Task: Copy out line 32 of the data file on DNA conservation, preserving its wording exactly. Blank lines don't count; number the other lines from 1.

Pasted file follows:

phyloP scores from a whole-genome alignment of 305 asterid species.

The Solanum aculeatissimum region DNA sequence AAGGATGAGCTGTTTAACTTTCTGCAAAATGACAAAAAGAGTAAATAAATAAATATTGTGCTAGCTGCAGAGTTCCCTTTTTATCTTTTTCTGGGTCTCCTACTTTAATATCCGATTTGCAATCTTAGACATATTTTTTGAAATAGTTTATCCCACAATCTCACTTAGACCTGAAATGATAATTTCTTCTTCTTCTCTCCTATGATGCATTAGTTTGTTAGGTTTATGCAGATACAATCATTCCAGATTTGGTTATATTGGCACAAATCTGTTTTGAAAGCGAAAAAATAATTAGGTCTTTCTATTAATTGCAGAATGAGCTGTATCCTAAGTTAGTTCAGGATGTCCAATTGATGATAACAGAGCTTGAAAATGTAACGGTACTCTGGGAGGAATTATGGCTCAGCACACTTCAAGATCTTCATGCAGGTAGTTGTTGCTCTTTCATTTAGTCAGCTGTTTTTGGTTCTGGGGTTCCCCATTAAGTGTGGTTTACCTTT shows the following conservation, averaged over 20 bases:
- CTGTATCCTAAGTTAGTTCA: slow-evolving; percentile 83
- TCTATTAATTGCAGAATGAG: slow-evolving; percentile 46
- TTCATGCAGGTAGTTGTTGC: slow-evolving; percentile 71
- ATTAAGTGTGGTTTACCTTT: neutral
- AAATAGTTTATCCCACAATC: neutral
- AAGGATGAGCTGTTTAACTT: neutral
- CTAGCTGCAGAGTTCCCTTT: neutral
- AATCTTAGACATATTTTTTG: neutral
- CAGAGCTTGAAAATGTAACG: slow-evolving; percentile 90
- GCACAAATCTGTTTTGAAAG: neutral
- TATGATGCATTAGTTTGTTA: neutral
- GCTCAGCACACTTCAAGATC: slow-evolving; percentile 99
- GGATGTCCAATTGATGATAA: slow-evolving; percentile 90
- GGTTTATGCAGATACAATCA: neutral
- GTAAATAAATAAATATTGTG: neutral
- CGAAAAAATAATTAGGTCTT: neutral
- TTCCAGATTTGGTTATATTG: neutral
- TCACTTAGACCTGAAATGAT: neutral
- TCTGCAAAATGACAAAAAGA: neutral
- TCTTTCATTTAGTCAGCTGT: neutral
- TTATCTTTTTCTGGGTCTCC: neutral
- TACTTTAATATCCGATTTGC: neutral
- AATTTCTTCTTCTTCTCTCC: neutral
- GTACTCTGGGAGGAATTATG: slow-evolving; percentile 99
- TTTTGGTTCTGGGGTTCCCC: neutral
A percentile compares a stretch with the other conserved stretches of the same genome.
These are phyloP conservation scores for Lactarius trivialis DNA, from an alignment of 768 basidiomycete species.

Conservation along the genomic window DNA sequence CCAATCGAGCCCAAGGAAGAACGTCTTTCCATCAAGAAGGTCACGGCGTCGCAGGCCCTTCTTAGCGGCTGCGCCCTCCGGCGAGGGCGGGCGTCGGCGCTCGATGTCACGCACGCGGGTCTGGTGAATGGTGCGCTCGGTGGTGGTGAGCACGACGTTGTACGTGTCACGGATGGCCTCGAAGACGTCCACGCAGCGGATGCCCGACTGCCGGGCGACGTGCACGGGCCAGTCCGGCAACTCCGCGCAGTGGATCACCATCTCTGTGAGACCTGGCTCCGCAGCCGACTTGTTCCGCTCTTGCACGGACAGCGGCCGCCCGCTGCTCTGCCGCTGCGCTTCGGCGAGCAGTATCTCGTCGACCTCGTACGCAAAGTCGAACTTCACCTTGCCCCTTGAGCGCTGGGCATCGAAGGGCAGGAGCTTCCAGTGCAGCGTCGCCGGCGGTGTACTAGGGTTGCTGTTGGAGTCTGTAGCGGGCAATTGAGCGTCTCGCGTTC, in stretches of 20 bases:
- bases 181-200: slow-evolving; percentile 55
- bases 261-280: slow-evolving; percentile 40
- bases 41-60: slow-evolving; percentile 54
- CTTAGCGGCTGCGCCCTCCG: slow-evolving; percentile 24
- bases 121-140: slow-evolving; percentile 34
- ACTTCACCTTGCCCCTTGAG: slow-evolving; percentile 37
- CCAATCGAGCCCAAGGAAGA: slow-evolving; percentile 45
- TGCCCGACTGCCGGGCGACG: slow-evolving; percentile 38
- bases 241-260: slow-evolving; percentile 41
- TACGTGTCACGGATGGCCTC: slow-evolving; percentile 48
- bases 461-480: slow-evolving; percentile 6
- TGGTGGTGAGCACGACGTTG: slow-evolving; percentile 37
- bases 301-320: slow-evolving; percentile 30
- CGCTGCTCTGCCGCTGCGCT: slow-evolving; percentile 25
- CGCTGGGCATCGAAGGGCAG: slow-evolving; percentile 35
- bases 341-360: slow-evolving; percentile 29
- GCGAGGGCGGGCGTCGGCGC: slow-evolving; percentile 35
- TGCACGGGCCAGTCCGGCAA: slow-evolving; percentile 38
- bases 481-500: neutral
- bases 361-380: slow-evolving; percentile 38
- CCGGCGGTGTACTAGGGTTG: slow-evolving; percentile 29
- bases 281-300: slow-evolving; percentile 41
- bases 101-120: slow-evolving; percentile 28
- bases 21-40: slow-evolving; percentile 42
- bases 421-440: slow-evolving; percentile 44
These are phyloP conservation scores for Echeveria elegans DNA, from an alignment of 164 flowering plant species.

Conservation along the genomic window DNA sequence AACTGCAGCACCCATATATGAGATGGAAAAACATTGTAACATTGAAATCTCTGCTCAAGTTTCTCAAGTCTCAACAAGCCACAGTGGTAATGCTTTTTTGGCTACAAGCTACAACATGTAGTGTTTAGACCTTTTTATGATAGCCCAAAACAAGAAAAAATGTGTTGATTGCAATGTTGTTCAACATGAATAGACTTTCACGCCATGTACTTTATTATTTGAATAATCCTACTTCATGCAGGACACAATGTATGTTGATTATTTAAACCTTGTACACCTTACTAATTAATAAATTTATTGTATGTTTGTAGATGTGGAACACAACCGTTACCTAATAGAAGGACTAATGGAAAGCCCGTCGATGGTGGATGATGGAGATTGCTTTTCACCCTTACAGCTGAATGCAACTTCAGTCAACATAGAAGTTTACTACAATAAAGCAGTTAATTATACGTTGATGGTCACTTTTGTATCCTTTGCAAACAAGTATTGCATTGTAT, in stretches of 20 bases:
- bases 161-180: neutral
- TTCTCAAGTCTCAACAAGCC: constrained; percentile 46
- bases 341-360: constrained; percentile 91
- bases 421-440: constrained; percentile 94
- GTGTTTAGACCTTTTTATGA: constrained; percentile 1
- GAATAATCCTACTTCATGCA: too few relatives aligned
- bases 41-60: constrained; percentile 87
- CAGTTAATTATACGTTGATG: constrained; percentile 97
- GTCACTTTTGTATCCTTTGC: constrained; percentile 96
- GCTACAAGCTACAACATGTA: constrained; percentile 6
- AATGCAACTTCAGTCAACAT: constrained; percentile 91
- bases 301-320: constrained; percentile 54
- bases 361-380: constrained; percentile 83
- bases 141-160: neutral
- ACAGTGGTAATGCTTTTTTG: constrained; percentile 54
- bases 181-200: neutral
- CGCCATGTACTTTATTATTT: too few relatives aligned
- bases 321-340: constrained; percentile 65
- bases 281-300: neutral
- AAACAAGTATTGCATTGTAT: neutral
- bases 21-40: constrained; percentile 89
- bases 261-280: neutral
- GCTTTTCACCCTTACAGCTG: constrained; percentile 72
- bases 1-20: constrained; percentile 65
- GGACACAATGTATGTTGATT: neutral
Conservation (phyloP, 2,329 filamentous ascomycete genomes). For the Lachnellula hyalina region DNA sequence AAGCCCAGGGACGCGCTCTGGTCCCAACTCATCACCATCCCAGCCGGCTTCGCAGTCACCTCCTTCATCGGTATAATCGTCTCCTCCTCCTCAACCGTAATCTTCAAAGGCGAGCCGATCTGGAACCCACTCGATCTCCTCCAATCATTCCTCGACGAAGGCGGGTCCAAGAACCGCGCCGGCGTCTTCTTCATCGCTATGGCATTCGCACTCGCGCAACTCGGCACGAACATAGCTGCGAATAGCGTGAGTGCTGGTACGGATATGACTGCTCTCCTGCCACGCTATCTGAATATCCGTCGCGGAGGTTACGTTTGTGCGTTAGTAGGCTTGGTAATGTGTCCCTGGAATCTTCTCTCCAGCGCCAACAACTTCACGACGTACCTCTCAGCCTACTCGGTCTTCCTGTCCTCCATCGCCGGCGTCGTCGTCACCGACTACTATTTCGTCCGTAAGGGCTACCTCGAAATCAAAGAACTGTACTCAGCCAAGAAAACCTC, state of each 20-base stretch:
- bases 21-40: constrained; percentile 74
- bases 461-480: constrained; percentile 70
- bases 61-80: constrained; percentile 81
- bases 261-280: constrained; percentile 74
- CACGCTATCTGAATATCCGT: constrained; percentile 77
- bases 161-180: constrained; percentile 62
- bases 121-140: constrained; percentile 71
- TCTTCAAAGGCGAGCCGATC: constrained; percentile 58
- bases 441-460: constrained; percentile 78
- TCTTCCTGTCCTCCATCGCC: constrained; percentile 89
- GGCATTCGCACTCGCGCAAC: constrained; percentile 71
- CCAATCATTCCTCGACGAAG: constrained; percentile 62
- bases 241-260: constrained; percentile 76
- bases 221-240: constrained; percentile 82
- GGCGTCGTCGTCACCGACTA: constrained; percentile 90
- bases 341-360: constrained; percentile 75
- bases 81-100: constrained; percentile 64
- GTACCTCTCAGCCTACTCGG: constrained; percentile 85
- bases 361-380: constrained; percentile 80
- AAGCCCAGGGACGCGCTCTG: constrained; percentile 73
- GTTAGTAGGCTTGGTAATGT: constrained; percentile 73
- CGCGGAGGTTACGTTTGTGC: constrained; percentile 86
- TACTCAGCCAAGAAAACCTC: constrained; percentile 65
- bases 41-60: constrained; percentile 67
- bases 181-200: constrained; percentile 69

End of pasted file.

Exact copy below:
- bases 261-280: slow-evolving; percentile 40